sábado, 11 de junio de 2016

The Venezuela regime has intentionally crushed even the middle and working classes.

What Makes Venezuela Different

by Ryan McMaken

Unlike other leftist South American regimes, the Venezuela regime has intentionally crushed even the middle and working classes.

The economic disaster in Venezuela has prompted many to take a look at the country and attempt to understand what it is that has made things so bad in Venezuela.

It's not enough to say "socialism." After all, the political leadership in Ecuador and Bolivia right now are avowedly socialist, at least in rhetoric. Argentina has long been socialist in practice, but not even Argentina's repeated defaults and other messes brought the country anything like what is going on in Venezuela. Leftist Brazil remains something of an open question at this point.

So what is it about Venezuela that has led the country to the brink of starvation while Bolivia remains relatively stable and without famine? After all, the Bolivian president, Evo Morales, a self-described disciple of Marx, gave Pope Francis a crucifix shaped like a hammer and sickle during a recent visit by the pontiff.

The answer lies in the sheer volume of socialism practiced in Venezuela versus its South American neighbors. 

True Believers vs. Pragmatists

Ever since Lenin, political leaders have known that "pure" socialism leads to starvation very quickly. Lenin had attempted to implement total control of the economy by the Soviet state when he came to power. However, after quickly realizing that this would destroy the economy, Lenin backed off and implemented the "New Economic Plan" which allowed for limited market activity, especially in food production.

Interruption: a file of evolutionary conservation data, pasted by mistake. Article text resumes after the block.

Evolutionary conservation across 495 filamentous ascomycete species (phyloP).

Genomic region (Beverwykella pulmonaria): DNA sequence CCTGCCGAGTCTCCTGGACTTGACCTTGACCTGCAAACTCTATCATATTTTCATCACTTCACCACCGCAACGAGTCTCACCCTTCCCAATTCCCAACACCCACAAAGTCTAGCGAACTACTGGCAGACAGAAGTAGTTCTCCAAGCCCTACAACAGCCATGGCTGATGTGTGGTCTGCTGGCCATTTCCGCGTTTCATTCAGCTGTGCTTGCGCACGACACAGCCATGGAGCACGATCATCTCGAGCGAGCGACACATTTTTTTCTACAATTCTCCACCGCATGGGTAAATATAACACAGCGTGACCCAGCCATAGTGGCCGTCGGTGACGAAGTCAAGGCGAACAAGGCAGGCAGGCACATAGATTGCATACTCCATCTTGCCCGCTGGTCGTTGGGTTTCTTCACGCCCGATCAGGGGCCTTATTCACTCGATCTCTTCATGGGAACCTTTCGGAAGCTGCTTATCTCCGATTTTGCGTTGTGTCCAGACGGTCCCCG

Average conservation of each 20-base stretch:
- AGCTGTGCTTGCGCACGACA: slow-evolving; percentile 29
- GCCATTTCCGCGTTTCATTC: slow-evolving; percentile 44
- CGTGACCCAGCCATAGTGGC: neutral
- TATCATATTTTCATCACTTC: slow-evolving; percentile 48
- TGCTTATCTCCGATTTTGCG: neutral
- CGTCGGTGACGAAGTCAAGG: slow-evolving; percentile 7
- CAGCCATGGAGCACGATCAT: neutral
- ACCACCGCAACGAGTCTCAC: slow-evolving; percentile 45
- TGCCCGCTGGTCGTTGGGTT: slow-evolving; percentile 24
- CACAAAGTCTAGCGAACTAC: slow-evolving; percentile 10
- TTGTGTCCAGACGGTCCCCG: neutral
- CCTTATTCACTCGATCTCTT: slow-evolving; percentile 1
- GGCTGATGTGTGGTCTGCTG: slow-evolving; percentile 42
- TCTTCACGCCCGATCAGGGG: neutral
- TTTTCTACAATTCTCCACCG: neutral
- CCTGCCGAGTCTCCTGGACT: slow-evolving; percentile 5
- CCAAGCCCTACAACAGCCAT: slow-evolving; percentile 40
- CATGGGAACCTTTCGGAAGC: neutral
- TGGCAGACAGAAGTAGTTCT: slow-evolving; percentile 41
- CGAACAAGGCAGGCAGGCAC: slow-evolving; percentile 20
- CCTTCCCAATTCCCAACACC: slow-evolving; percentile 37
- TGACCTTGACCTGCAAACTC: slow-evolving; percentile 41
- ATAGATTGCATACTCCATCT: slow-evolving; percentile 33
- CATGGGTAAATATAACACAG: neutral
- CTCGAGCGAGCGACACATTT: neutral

Every regime that attempts socialism quickly runs up against the calculation problem inherent in socialism. Without markets, how can we know what to produce, or for whom to produce it? What should goods and services cost? Without at least partial freedom for market prices to function, economies grind to a halt very quickly.

Wisely (and fortunately for ordinary people), Lenin allowed his pragmatism as a politician to eclipse his devotion to Marxism. Similarly, after the mass starvation and social upheaval caused by Mao's hard-core Marxism in China, Deng Xiaoping turned to the pragmatism of "socialism with Chinese characteristics." It was, in other words, socialism-lite.

As always occurs when socialism recedes, wealth increases. In the case of the Soviet Union, Lenin's limited markets never progressed beyond a very limited realm — thanks to Stalin's reassertion of centrally-planned economies. In post-Mao China, where markets were allowed to become widespread (although always heavily regulated) the Chinese economy flourished (relatively speaking) as farmers, merchants, and countless other small and medium-sized enterprises were allowed to function with relative freedom.

In Venezuela under Hugo Chávez, and today under Nicolás Maduro, things have been moving in the opposite direction.

Perhaps more than any other Latin American strongman in recent memory, Chávez was a "true believer" when it came to socialism, and he showed his ideological devotion with his war, not just on multinational corporations and other powerful corporate interests, but on everyone he considered to be "bourgeois."

Antagonizing foreign corporations has long been politically popular in South America and has been a centerpiece of the administrations of Rafael Correa in Ecuador and Evo Morales in Bolivia. But both Correa and Morales tempered their political meddling in this respect with limited laissez-faire for domestic businesses.


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